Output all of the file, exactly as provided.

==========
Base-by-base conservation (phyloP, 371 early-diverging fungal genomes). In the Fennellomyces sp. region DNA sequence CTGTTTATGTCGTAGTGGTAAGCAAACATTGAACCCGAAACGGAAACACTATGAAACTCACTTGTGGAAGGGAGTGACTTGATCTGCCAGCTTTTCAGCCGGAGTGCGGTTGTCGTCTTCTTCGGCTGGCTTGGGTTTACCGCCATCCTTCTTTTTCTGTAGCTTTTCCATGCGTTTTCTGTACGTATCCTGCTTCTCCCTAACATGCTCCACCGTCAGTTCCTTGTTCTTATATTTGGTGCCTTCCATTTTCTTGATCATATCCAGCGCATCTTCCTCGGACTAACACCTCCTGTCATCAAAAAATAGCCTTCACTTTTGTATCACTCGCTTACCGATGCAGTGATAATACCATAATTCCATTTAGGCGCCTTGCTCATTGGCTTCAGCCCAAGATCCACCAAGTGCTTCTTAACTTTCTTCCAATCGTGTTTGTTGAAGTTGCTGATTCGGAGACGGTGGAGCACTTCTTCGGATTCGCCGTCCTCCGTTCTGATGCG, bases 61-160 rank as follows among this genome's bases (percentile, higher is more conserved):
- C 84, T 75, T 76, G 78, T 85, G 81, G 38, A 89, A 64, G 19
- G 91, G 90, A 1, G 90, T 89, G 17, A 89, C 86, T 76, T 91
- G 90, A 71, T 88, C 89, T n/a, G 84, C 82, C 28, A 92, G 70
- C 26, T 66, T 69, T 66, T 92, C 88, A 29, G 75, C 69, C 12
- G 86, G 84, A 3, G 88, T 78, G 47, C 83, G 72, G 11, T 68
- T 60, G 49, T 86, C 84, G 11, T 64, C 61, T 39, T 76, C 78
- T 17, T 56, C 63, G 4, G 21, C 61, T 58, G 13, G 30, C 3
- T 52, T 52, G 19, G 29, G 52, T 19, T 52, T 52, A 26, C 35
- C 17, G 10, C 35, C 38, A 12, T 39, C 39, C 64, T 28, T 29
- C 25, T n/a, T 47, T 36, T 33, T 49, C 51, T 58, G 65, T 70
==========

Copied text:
Base-by-base conservation (phyloP, 371 early-diverging fungal genomes). In the Fennellomyces sp. region DNA sequence CTGTTTATGTCGTAGTGGTAAGCAAACATTGAACCCGAAACGGAAACACTATGAAACTCACTTGTGGAAGGGAGTGACTTGATCTGCCAGCTTTTCAGCCGGAGTGCGGTTGTCGTCTTCTTCGGCTGGCTTGGGTTTACCGCCATCCTTCTTTTTCTGTAGCTTTTCCATGCGTTTTCTGTACGTATCCTGCTTCTCCCTAACATGCTCCACCGTCAGTTCCTTGTTCTTATATTTGGTGCCTTCCATTTTCTTGATCATATCCAGCGCATCTTCCTCGGACTAACACCTCCTGTCATCAAAAAATAGCCTTCACTTTTGTATCACTCGCTTACCGATGCAGTGATAATACCATAATTCCATTTAGGCGCCTTGCTCATTGGCTTCAGCCCAAGATCCACCAAGTGCTTCTTAACTTTCTTCCAATCGTGTTTGTTGAAGTTGCTGATTCGGAGACGGTGGAGCACTTCTTCGGATTCGCCGTCCTCCGTTCTGATGCG, bases 61-160 rank as follows among this genome's bases (percentile, higher is more conserved):
- C 84, T 75, T 76, G 78, T 85, G 81, G 38, A 89, A 64, G 19
- G 91, G 90, A 1, G 90, T 89, G 17, A 89, C 86, T 76, T 91
- G 90, A 71, T 88, C 89, T n/a, G 84, C 82, C 28, A 92, G 70
- C 26, T 66, T 69, T 66, T 92, C 88, A 29, G 75, C 69, C 12
- G 86, G 84, A 3, G 88, T 78, G 47, C 83, G 72, G 11, T 68
- T 60, G 49, T 86, C 84, G 11, T 64, C 61, T 39, T 76, C 78
- T 17, T 56, C 63, G 4, G 21, C 61, T 58, G 13, G 30, C 3
- T 52, T 52, G 19, G 29, G 52, T 19, T 52, T 52, A 26, C 35
- C 17, G 10, C 35, C 38, A 12, T 39, C 39, C 64, T 28, T 29
- C 25, T n/a, T 47, T 36, T 33, T 49, C 51, T 58, G 65, T 70